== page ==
By Peter Stoneley
Queers in ballet!? This stunning improvement is printed by way of Mr. Stoneley during this very attention-grabbing ebook at the mystery tradition of ballet. As a gay choreographer, i used to be happy and relieved to have the elephant within the room stated. - Mark Morris
''Peter Stoneley sheds welcome mild on an open mystery: that ballet has lengthy replied to and encouraged homosexual male tradition. Of use to students and scholars alike, this booklet might be an immense addition to any library of queer experiences, dance stories, and modern functionality background and theory.'' - Thomas DeFrantz, Massachusetts Institute of expertise
There has lengthy been a well-liked belief of a connection among ballet and homosexuality, a connection that, for strategic purposes, has frequently been denied via these within the dance global. A Queer heritage of the Ballet makes a speciality of how, as makers and as audiences, queer women and men have helped to enhance some of the texts, photographs, and legends of ballet. additional, the e-book explores the ways that, from the 19th century into the 20th, ballet has been a way of conjuring homosexuality - of allowing a point of expression and visibility for those that have been differently declared unlawful and obscene.
This e-book provides a chain of ancient case reviews, together with:
the perverse sororities of the Romantic ballet;
the fairy in folklore, literature, and ballet;
Tchaikovsky and the making of Swan Lake;
Diaghilev's Ballets Russes and the emergence of queer modernity;
the formation of ballet in the United States;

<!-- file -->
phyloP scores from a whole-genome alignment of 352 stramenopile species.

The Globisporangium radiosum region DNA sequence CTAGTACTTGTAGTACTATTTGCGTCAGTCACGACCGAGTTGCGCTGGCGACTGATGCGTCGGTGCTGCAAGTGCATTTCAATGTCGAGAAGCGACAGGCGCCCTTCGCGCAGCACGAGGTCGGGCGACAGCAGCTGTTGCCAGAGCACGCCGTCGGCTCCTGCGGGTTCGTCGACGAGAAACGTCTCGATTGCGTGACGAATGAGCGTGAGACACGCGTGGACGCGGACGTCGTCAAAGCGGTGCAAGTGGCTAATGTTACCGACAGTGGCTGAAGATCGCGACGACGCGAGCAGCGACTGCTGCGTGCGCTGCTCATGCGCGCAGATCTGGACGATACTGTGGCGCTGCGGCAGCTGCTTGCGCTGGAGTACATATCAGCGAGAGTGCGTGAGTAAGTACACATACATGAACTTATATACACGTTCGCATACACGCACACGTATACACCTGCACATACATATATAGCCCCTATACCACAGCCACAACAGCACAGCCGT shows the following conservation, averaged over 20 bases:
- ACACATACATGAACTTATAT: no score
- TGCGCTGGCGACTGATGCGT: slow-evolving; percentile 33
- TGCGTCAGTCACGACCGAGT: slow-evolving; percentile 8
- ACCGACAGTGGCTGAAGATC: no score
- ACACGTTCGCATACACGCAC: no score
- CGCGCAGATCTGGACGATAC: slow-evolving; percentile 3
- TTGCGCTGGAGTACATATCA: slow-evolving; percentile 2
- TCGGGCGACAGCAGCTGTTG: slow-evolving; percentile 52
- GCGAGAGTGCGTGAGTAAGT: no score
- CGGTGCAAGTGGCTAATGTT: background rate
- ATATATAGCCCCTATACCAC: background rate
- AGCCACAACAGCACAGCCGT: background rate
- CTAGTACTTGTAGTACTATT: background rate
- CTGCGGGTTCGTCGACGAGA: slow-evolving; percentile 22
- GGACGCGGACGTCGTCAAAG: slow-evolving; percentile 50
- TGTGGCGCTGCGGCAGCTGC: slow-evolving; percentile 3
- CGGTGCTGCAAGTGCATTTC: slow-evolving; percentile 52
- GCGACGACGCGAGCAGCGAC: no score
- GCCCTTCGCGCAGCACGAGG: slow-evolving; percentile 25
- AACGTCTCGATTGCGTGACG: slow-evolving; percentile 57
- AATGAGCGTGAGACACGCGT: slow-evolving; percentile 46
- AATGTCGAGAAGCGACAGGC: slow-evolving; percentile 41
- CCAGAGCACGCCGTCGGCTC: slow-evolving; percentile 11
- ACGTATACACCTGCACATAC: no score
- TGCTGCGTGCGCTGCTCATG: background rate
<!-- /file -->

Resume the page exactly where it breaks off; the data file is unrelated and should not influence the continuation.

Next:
the queer makes use of of the prima ballerina;
Genet's writings for and approximately ballet.
Stoneley ends with a attention of ways ballet's queer culture has been memorialised by means of such modern dance-makers as Neumeier, Bausch, Bourne and Preljocaj.
This energetic, available learn will entice scholars, students and basic readers with an curiosity in dance, and in queer background.
Read Online or Download A Queer History of the Ballet PDF
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Extra resources for A Queer History of the Ballet
13 It was only later in the century that Gautier’s interest in deviancy became obviously available to a more speciﬁcally homosexual reading. Much of his phrasing would be recycled by late nineteenth-century sexologists. Mademoiselle de Maupin reﬂects, for instance, that it ‘often happens that the sex of the soul is not the same as that of the body’, and that she has ‘strong and virile thoughts’. 14 Alongside the sexologists, decadent writers would be drawn to the homosexual potential of Gautier’s ﬁction.
For him, it is ‘the other way round’, as the ‘music seems to become visible, to become a shape that is complementary to the dancer’s shape’. 29 Ballet, then, sets out to intrigue and confound the viewer. It makes the body daringly, almost objectionably present, but in the illusions created by movement and music, this is also a body that hardly dares to be present at all. The dancing body desires display, but this exists in parallel with a necessary modesty. There is the paradox of the disappearance after an immensely vivid presence, so that, to the imagination at least, the body is still there.
Andersen recounts, ‘Suddenly their shrouds fall to the ground. 2 Andersen exaggerates – at least, the nuns were not completely naked – but his feverish excitement suggests the dramatic effect the scene had on the contemporary audience. Bertram has summoned the nuns because he wishes them to use their wiles to lead Robert ever closer to his damnation. But after Bertram has left, and before Robert arrives, these wicked sisters indulge in their favourite pleasures. They drink, they gamble, and, above all, they dance together.